Ten years of thought; of study; of whole-heart devotion to any pursuit must produce results marked and patent, even where men are less gifted than Alfred Tennyson; and when,



in 1842, Moxon, that poet-publisher for poets, issued the two volumes of Poems, now in the hands of all; the author's mind seemed to have acquired the strength and sustaining power which make the poem immortal, and the poet a demi-god. The books showed that the poetic wild-oats of youthful fancy were sown; The Lady of Shalott was gravely dressed; The Lotus-Eaters was touched and re-touched, and was all the more rich in its dreamy loveliness for the changes; in The Miller's Daughter, the charming Miller's Daughter, the lover's mother was introduced, but these following verses were omitted, and we think not justly:

"Remember you the clear moonlight
That whitened all the eastern ridge,
When o'er the water dancing white,
I stepp'd upon the old mill-bridge?
I heard you whisper from above,
A lute-toned whisper, I am here!
I murmur'd, speak again, my love,
The stream is loud: I cannot hear!

I heard, as I have seem'd to hear
When all the under air was still,
The low voice of the glad new year
Call to the freshly-flowered hill.
I heard, as I have often heard
The nightingale in leafy woods
Call to its mate when nothing stirr'd
To left or right, but falling floods!"

But though the poet's mind was there in all the glory of its power and magic charms, yet still the besetting fault, dreaming oddity of fancy was present, and none could say, "Tennyson is a great poet" it was not that he "nodded," he slept, he snored, and in his slumbers strange contortions and twinings half amused, half disgusted, the astonished, wondering, admiring reader.

The Princess came next; then, In Memoriam, and now we have Maud, and other Poems,-would we had never seen this latter.

What is the true characteristic of genuine poetry? Its power of reaching, exciting, and enthralling every heart. What is the characteristic of Maud? Maudlin semi-insanity; words meaning nothing worth remembering; and a disjointed tale of love and blood, to be discovered after close and laborious application to the text, omitting the various gasps and gaps of passionate prose run mad which intervene.

But what is Maud? Is it a medley? a dramatic poem? We confess we do not know what to call it ; and as to its outbursts of passion, they are precisely such as Sim Tappertit might, in his bloody-minded moments, have addressed to Miss Miggs. It is not a poem worthy the author of the Miller's Daughter, of Locksley Hall, of Oriana, or of the other exquisite pieces that have rendered Tennyson the poet of the time. Readers have paused in wonder at many a weak and unworthy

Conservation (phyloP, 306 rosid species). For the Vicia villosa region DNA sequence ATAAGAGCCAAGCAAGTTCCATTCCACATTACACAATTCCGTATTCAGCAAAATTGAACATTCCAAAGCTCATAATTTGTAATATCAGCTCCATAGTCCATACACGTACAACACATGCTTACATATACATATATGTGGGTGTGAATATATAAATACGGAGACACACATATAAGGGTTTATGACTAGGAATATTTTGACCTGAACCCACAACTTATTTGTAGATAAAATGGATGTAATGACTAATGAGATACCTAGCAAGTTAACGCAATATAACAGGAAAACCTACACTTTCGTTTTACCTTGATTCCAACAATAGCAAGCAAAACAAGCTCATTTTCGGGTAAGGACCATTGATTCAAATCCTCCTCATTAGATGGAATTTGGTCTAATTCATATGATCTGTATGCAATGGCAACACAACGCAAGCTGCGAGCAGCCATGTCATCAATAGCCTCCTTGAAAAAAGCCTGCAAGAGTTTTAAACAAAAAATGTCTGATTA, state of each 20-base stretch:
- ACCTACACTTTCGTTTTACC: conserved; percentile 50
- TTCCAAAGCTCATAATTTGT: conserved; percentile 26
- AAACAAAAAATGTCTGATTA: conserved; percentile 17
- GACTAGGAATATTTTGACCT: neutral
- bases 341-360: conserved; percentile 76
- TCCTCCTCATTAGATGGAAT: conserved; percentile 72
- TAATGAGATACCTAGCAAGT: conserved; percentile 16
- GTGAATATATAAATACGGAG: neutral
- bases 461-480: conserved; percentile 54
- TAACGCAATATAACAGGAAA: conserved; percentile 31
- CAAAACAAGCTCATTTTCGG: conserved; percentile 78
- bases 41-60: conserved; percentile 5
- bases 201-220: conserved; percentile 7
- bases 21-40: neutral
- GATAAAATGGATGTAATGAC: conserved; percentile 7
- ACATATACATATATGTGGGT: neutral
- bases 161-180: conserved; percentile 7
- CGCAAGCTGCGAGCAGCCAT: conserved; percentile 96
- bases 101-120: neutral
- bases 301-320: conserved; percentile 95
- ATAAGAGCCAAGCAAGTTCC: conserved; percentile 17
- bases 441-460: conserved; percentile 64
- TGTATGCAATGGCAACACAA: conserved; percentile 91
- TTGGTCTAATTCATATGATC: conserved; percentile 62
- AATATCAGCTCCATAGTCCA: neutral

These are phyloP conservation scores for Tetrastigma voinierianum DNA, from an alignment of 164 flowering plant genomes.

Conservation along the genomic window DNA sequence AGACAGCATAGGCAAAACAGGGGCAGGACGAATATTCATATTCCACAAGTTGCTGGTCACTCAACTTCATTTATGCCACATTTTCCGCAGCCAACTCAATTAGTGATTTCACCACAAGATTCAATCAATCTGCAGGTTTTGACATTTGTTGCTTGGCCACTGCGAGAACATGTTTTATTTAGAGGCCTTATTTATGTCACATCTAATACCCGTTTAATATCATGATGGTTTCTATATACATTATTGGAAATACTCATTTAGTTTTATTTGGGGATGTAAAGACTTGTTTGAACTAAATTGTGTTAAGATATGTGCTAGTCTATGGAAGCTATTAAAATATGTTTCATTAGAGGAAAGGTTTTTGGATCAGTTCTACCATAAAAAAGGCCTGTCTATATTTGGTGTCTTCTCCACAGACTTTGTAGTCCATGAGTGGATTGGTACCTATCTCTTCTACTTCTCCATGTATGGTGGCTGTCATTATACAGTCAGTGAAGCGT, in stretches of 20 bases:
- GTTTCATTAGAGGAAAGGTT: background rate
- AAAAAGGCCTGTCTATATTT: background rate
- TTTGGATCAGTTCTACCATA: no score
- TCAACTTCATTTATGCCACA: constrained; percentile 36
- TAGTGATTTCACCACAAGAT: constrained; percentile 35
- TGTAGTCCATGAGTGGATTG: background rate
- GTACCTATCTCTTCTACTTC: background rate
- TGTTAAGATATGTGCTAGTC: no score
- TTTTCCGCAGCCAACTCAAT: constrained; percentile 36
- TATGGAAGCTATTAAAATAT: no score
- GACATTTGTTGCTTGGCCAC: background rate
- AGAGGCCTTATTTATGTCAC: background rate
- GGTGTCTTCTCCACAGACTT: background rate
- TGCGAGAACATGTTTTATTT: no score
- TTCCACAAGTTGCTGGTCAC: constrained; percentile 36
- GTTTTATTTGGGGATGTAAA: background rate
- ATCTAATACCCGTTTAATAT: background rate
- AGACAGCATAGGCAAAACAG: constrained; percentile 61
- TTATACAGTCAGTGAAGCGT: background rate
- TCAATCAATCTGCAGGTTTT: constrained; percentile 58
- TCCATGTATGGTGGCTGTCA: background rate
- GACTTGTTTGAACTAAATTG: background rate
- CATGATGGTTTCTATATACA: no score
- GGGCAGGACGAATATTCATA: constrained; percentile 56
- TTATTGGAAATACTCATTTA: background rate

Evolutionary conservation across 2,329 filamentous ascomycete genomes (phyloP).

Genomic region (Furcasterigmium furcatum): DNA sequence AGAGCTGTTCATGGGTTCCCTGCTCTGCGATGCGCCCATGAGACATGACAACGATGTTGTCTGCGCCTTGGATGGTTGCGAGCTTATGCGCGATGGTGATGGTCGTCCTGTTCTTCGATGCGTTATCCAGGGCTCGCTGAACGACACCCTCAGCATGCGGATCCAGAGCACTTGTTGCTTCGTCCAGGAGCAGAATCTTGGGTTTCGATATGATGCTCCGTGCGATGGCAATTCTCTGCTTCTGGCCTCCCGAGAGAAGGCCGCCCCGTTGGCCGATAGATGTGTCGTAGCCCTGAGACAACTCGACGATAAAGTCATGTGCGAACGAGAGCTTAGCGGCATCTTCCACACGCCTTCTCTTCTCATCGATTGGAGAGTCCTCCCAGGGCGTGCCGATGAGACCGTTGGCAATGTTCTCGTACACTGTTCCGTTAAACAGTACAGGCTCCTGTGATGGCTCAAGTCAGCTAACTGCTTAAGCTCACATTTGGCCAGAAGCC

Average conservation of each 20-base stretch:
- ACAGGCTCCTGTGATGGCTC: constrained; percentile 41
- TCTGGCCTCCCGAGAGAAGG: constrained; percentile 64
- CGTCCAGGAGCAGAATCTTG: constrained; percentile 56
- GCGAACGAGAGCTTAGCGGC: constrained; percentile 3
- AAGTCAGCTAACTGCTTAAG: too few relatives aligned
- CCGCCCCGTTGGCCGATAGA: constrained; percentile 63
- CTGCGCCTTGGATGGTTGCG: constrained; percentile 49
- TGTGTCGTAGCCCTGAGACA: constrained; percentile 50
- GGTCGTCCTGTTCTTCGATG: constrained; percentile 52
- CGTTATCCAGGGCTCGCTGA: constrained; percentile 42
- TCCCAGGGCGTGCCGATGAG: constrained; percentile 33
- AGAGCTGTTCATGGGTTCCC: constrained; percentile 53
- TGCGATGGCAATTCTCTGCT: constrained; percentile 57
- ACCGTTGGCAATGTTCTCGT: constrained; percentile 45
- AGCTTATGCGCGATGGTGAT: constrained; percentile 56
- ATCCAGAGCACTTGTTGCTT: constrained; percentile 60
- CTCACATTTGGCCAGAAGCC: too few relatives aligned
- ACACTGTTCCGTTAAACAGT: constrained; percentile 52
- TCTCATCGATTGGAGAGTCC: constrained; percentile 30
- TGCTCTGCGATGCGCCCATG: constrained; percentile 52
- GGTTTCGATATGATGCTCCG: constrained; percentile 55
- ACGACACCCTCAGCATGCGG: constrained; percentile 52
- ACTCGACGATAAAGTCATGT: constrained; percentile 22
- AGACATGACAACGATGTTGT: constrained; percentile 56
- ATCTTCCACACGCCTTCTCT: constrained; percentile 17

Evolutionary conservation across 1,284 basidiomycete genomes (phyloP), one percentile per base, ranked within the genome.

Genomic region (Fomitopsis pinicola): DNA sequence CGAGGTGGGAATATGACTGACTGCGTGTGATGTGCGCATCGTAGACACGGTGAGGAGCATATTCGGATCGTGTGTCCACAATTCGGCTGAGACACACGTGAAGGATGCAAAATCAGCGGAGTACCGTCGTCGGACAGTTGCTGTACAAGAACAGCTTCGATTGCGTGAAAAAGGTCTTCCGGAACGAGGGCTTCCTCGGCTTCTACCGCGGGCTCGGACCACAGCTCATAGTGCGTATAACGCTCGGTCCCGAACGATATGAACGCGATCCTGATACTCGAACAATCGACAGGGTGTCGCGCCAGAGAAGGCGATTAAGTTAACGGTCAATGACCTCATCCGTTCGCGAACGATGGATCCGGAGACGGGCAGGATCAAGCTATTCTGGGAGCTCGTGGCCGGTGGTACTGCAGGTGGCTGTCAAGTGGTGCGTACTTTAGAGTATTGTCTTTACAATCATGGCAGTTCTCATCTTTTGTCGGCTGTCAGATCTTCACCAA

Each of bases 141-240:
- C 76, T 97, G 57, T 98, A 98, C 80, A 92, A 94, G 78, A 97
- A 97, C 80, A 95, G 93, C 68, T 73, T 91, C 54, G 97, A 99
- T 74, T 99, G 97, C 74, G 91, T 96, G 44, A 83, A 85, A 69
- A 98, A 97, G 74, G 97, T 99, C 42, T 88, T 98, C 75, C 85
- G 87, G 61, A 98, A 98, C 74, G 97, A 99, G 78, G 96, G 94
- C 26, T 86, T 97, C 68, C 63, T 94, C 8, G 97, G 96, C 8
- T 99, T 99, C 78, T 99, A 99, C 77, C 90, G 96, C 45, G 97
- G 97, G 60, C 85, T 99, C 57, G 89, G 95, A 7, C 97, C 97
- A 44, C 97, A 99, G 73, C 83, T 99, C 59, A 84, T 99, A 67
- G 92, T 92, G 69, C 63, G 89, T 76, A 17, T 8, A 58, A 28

passage in The Princess and in In Memoriam, but if this Maud, or any other poem contained in this volume, is to be considered as the latest specimen of the Laureate's best style, readers will quickly discover that the fancy and imagery of Alexander Smith, and the wild pathos, the deep-hearted poetry of Gerald Massey, are truer, and nobler, and worthier sources of pride to the Nation, than the weak affectations which disfigure the poem now before us.

If poetry consisted in exciting horror; if it were allowable to astonish the reader by a series of disjointed episodes; if a poet could support his reputation by the occasional introduction of a few lines reminding one of his higher productions in earlier and more ambitious days, one might consider Maud a thirdrate composition; but, as these things are not allowable, Maud must be looked upon gently, for the sake of the pleasant hours its author has given us in times of truer inspiration.

Well, asks the reader, what is Maud, and what is the story? Reader, Maud opens with blood, thus :


I hate the dreadful hollow behind the little wood,

Its lips in the field above are dabbled with blood-red heath,
The red-ribb d ledges drip with a silent horror of blood,
And Echo there, whatever is ask'd her, answers 'Death.'

For there in the ghastly pit long since a body was found,

His who had given me life-O father! O God! was it well?-
Mangled, and flatten'd, and crush'd, and dinted into the ground:
There yet lies the rock that fell with him when he fell.

After this introduction we have some lines in the true. Tennysonian style, abusing this our age: then, with a recollection of Doctor Hassell, and the Adulteration of Food Committee, the author thus writes, and one can fancy that he is versifying the police reports of the cheap Sunday papers:

Peace sitting under her olive, and slurring the days gone by,

When the poor are hovell'd and hustled together, each sex, like swine,
When only the ledger lives, and when only not all men lie;
Peace in her vineyard-yes!-but a company forges the wine.

And the vitriol madness flushes up in the ruffian's head,
Till the filthy by-lane rings to the yell of the trampled wife,
While chalk and alum and plaster are sold to the poor for bread,
And the spirit of murder works in the very means of life.

And Sleep must lie down arm'd, for the villainous centre-bits
Grind on the wakeful ear in the hush of the moonless nights,
While another is cheating the sick of a few last gasps, as he sits
To pestle a poison'd poison behind his crimson lights.

When a Mammonite mother kills her babe for a burial fee,
And Timour-Mammon grins on a pile of children's bones,
Is it peace or war? better, war! loud war by land and by sea,
War with a thousand battles, and shaking a hundred thrones.